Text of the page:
Remain Diligent - 27 East


Southampton Press / Opinion / Letters / 2009169

Remain Diligent

The Press has done the public a service by highlighting the erratic and arbitrary canceling and scheduling of public meetings by the mayor and the Village of Southampton [“Clock Watching,” Editorial, August 4]. This attention elevates the issue, which has frustrated many, beyond dismissals of personal grumbling and calls for the mayor and his overpaid administrators to account for their practices.

While this new crop of neophyte trustees is fond of targeting and excoriating previous administrations for their supposed sins, many of us recall and miss the seamless professionalism of Steve Funsch, the former village clerk who single-handedly did the job (now split among three people). He was always on the job, up-to-the-minute informed, generous with his time, helpful and a pleasure to deal with — and the place ran like clockwork under his amiable stewardship. If there was a rare cancellation or change in schedule, he made sure everyone knew about it.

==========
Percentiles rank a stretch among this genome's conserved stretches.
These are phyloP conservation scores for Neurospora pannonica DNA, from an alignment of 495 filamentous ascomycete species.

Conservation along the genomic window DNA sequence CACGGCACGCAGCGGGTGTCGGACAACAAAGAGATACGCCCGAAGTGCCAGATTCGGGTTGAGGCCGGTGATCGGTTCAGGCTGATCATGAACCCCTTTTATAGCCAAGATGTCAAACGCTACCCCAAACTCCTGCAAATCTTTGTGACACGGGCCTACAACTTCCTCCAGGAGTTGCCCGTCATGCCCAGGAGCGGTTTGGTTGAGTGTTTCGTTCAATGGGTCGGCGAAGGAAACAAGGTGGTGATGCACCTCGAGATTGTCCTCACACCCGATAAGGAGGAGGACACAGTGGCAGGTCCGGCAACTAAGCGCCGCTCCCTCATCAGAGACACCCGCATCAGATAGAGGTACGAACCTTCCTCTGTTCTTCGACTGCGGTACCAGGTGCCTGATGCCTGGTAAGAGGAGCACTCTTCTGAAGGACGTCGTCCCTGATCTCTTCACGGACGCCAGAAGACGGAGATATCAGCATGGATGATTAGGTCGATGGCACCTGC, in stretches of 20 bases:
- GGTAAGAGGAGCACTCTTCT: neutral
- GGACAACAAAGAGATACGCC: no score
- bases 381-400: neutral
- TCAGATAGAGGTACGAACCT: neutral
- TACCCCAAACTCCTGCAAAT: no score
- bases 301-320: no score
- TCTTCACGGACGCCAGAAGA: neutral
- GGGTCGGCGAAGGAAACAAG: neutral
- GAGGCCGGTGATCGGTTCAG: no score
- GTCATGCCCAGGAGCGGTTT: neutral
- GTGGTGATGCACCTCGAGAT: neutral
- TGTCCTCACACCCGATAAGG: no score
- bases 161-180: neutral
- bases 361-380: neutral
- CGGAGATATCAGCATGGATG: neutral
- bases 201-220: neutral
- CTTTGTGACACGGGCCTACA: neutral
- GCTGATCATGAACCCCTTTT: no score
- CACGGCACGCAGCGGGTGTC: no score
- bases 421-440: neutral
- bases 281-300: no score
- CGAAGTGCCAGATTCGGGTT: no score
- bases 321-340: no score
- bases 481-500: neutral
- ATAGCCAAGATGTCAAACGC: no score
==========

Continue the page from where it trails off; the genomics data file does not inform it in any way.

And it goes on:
During the Zoom exigencies, both the town and the village grew lightheaded by the decline in public participation. Way to go!

Now the public wants back in, and for good reasons. The village, in addition to the confusion and frustration caused by the willful scheduling and canceling of meetings, has put forth legislation that hasn’t been carefully vetted, nor made adequate provision for the public to see and evaluate what they are up to. With consequences brushed aside, they have buried announcements of significant changes — which affect people’s lives and their pocketbooks — in long lists of dross and rushed to “public hearings” in the same breath. Meanwhile, always espousing the desire for the public to participate.

The mayor has peevishly stated that the reason for the chaos is that they have so much they want to get done, skipping as a consideration whether the public wants what they want to get done — or not.

Diligence is the only recourse. The public must inform themselves, especially given this municipal environment, and attend the meetings — always assuming they can find out when they are being held.

Frances Genovese